During his time, Football has become truly embedded as *the* global game. With an audience of billions and the active participation of tens of millions.
The same sponsors who now mimsy around like delicate ladies at a tea dance flooded money into the game because of its global reach and the ability to capitalise on its associated virtues of individual endeavour and team spirit.
The idea that Coca Cola and McDonalds and Visa should now wield some kind of moral arbitrage in the matter is vaguely nauseating.
The upside of the money that did flood in was the development of the game in some of the most deprived and underprivileged parts of the world. Blatter himself overseeing the creation of pitches and facilities in far flung parts of Asia and Africa.
The principle that a country like Russia or a region like the Middle East should not be entitled to host a World Cup is ludicrous. Football has been a force for good in many parts of the world and has played a part in social change. It should be allowed to continue this work.
And by the way, why shouldn’t Monserrat have the same voting power as, say, Spain? Should my vote in the General Election count less than an aristocrat’s?
The women’s game has grown in profile and stature too under Blatter. Women’s tournaments and leagues are now taken seriously. In addition, again football has helped women’s rights in parts of the world where they have been most undermined. Blatter’s championing of Iran’s women footballers a prime example of his personal commitment.
Platini and UEFA by contrast strike me as Western centric 19th century plutocrats seeking to keep power vested in the hands of the rich and the few. Witness the bloated pantomime that is the Champions League and its bastard cousin the Europa League.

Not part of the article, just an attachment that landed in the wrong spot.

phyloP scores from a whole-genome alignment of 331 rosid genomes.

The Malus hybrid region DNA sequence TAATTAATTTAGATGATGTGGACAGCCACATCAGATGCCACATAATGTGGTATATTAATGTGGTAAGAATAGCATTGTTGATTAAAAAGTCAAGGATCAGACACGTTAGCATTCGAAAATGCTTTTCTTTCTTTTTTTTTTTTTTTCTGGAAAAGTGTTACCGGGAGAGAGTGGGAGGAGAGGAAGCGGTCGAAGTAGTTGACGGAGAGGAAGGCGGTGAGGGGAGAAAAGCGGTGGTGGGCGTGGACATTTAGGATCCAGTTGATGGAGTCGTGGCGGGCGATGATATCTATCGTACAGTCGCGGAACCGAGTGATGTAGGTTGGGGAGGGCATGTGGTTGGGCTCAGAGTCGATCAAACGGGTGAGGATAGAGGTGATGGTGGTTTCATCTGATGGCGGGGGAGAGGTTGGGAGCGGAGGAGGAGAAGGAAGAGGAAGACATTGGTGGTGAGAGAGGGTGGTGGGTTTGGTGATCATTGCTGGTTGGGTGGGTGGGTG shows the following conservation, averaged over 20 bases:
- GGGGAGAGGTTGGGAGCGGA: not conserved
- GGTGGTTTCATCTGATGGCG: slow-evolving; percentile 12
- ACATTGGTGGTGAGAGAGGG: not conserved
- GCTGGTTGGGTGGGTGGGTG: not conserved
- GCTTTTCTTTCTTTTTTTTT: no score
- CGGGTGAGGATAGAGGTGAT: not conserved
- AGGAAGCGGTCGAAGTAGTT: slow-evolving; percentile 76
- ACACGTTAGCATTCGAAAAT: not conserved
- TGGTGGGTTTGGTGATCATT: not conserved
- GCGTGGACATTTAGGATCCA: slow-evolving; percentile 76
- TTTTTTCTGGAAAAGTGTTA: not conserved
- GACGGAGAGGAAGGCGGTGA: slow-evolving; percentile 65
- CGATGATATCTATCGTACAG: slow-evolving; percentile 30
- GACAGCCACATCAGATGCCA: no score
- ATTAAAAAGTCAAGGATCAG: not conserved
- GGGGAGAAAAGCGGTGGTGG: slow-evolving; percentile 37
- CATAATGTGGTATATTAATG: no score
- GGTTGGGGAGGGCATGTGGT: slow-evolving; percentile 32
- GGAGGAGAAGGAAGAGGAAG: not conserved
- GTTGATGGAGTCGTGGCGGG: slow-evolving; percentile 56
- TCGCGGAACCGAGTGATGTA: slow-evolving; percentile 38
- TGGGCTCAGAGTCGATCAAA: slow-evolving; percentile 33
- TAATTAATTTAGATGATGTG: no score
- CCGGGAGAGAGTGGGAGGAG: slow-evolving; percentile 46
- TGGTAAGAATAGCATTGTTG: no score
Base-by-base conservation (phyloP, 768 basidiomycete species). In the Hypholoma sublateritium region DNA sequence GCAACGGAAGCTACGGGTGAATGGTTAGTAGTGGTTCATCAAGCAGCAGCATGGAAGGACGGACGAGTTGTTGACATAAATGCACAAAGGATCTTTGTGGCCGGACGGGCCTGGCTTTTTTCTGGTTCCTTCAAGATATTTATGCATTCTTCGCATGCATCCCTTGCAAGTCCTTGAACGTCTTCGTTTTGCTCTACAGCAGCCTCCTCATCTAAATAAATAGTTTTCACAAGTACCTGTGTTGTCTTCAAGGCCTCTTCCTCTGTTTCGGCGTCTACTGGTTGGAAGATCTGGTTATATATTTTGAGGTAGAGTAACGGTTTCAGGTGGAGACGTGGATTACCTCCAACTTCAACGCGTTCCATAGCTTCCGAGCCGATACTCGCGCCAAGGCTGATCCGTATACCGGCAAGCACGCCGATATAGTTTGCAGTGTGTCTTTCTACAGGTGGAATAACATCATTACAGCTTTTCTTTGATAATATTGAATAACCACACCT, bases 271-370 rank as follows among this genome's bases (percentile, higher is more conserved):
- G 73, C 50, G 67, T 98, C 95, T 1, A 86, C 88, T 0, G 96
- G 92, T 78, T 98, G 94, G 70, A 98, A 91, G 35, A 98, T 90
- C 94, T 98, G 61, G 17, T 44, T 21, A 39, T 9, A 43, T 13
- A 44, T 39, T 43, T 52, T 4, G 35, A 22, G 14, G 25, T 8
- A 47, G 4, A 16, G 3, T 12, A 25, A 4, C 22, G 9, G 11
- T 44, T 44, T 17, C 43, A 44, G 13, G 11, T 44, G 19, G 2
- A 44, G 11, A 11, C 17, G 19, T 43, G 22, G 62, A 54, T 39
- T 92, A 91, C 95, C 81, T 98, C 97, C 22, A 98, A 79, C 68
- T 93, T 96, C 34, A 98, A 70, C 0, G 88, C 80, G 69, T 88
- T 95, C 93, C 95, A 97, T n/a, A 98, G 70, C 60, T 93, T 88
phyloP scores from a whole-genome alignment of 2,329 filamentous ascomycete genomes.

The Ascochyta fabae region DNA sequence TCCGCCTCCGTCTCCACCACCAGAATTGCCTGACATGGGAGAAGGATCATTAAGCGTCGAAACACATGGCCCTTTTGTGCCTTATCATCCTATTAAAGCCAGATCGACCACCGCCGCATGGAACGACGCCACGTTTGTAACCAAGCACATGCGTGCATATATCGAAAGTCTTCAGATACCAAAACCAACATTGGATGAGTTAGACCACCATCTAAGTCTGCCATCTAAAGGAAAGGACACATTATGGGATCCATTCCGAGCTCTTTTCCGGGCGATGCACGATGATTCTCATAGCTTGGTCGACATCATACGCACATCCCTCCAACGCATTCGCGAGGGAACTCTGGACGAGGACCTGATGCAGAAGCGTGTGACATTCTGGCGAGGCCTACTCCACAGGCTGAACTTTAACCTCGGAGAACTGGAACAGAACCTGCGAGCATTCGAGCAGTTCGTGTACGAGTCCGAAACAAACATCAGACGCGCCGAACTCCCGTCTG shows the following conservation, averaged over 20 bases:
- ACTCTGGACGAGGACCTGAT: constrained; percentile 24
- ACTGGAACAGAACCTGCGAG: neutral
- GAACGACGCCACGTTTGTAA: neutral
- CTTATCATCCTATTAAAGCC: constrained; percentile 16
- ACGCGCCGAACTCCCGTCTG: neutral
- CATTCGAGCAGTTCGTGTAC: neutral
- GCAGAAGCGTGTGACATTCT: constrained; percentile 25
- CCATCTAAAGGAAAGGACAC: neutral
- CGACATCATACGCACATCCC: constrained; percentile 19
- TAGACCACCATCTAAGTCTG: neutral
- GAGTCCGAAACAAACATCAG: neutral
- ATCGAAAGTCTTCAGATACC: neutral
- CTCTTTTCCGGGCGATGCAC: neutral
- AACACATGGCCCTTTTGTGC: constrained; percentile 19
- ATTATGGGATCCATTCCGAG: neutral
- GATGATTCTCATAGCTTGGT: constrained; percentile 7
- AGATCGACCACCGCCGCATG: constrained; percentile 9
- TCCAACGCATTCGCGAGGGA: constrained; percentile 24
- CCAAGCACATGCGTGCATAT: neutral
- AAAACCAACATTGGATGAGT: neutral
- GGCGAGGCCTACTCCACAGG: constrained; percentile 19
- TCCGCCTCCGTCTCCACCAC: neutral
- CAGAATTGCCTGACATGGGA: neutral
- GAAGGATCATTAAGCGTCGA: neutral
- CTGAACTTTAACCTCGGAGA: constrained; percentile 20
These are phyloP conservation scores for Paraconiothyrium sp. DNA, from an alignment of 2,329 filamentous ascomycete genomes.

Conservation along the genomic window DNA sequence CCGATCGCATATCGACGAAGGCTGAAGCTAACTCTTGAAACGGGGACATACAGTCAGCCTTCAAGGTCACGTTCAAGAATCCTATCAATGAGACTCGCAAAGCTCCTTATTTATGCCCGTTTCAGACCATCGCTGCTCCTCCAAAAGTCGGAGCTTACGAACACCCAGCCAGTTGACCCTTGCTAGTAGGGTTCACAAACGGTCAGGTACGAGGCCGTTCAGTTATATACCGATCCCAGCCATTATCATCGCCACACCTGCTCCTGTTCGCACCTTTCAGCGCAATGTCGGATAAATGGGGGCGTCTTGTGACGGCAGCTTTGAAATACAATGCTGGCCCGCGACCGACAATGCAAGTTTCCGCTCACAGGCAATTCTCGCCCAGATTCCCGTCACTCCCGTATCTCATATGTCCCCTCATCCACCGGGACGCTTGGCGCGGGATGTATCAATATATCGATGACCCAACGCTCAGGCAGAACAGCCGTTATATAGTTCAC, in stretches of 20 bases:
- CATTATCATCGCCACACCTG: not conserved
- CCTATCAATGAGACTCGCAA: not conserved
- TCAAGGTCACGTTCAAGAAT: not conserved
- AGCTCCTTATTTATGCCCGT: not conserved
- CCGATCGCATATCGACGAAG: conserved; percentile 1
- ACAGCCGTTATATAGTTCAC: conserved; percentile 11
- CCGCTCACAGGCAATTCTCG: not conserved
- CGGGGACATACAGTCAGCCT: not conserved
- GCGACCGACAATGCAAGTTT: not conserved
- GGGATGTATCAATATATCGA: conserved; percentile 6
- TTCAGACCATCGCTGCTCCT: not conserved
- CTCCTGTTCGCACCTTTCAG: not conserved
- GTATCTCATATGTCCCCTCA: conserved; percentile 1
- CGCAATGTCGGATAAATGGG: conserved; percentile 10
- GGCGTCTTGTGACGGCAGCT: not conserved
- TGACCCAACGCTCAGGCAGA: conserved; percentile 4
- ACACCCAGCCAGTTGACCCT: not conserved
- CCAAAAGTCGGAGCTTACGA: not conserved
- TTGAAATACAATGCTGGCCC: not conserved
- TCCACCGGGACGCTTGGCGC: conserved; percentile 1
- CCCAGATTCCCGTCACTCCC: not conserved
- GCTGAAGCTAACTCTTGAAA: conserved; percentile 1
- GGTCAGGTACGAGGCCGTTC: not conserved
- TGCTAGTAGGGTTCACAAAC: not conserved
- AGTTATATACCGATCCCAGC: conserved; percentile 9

The notion that the FA and Greg Dyke – Greg Dyke who brought the BBC to its knees and whose primary achievement seems to be the introduction of Roland Rat to breakfast TV and who seemed unaware that the “gift” of a £20,000 watch may be inappropriate and who introduced a deeply silly proposed restructure of English football – should be the man to lead us to some fondly imagined “Jules Rimet still gleaming” upland is, frankly, laughable.
Blatter may be cunning and ruthless and less than humble. Most successful people are. Steve Jobs for example. Or Barrack Obama. Or Alex Ferguson. Or Platini. Or Dyke. It depends how you use your skills.
This is not about the force of good but the force of power and the old European dragon stirring from slumber with its allies at Coke and Maccy D and Adeedaz colluding to crush those upstart Africans. And Caribbeans. And Arabs. And Asians.
Most of the world in other words. Why should they have any say in the running of the world’s game?
Blatter may be an old rogue but he may have brought about greater good than bad and we may – just may – miss him when he’s gone